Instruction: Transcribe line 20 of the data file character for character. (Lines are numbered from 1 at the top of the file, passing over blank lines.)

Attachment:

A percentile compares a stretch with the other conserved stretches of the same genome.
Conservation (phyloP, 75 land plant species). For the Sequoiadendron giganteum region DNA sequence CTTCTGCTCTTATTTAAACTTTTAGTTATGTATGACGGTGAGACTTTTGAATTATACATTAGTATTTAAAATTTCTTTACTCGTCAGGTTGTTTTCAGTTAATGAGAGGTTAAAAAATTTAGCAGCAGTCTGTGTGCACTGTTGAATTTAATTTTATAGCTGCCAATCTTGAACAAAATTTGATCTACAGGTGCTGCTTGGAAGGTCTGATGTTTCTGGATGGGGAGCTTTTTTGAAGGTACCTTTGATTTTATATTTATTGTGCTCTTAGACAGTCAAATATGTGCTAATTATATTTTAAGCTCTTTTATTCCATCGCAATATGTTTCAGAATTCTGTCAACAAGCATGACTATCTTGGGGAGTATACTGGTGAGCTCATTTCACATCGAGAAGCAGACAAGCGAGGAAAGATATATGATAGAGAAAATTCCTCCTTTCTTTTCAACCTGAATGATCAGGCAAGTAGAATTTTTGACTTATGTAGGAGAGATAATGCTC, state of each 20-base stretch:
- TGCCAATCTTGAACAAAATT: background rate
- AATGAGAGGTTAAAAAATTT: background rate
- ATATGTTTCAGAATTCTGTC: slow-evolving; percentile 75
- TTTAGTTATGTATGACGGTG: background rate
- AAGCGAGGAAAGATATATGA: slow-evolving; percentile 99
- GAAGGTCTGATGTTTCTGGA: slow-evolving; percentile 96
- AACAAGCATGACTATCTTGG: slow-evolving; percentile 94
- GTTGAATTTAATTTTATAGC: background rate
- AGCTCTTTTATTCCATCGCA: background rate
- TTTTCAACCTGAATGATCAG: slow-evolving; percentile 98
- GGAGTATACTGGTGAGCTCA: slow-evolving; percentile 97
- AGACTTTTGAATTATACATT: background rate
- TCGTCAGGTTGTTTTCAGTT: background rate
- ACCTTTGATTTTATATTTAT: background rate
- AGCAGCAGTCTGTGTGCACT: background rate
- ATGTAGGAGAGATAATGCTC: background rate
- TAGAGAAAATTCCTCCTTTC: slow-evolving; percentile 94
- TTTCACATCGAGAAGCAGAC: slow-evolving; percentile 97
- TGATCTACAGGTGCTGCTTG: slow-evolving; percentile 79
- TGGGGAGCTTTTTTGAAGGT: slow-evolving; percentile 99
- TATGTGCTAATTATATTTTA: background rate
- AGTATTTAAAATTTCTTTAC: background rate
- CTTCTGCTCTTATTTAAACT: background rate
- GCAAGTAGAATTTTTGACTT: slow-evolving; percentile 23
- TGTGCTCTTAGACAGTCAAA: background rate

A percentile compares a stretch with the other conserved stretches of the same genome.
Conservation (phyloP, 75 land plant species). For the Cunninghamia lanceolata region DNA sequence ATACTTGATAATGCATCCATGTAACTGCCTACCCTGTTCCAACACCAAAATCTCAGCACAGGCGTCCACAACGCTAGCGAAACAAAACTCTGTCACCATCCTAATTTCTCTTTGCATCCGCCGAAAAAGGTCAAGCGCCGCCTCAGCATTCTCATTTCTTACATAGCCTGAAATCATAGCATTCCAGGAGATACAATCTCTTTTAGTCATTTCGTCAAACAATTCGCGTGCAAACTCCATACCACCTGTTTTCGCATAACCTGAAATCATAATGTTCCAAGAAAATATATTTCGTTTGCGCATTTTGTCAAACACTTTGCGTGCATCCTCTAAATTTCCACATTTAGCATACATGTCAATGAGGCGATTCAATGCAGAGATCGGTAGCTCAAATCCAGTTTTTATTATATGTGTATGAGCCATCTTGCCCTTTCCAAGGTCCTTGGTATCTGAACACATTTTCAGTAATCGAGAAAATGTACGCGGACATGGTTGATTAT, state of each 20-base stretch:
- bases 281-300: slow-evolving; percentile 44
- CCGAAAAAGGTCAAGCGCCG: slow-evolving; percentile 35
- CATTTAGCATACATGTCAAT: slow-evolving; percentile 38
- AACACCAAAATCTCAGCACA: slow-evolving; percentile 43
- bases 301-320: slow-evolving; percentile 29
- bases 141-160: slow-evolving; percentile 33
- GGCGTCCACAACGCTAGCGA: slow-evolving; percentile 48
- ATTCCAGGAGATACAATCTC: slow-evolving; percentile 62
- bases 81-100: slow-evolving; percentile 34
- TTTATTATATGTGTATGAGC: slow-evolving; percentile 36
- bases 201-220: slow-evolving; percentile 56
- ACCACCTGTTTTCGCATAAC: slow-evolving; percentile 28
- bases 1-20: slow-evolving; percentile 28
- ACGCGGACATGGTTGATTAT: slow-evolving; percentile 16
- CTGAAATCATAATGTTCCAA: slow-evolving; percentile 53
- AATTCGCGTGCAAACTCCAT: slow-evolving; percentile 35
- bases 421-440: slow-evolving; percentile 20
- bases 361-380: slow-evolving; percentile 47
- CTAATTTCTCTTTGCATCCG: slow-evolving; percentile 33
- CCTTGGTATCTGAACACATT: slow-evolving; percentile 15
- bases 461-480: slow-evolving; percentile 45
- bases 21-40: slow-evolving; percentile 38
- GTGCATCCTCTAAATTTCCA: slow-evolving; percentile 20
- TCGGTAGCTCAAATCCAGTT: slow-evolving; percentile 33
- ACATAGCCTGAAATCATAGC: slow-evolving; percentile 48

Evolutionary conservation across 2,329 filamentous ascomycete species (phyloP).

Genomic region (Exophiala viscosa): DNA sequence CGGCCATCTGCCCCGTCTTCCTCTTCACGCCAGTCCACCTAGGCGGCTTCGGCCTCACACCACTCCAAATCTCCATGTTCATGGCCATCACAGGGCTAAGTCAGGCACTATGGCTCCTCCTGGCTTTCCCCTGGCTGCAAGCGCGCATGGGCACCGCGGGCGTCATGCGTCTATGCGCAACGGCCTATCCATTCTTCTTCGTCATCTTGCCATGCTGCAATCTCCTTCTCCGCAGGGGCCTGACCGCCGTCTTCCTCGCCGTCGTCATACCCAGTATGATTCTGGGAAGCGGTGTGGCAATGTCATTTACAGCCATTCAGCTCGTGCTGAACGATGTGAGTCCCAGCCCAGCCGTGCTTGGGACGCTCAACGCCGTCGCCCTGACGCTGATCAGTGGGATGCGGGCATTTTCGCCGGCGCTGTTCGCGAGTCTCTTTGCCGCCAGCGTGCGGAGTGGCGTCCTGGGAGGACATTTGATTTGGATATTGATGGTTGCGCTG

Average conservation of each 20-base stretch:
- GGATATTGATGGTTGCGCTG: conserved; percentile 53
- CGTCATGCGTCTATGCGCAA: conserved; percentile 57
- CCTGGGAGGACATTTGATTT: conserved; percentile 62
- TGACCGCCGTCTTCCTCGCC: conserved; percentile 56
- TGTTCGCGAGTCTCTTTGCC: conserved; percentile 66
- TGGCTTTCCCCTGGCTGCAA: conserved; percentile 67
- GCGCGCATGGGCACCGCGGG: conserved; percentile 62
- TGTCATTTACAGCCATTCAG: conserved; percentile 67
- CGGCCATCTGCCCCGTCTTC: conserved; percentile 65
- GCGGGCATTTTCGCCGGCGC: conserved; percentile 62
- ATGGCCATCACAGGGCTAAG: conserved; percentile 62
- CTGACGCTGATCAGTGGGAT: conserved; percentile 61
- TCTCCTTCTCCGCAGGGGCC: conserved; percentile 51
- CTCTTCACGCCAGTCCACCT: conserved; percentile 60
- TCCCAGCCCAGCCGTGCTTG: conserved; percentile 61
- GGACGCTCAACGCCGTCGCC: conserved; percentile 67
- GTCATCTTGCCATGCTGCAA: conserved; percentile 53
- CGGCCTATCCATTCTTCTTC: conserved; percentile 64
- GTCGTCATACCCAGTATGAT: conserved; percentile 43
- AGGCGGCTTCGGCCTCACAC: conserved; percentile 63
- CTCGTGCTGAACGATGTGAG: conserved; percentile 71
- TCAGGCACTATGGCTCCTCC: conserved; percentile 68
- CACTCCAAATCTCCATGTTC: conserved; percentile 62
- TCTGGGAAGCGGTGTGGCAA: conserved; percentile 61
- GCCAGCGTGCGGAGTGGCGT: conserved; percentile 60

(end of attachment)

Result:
- TTTCACATCGAGAAGCAGAC: slow-evolving; percentile 97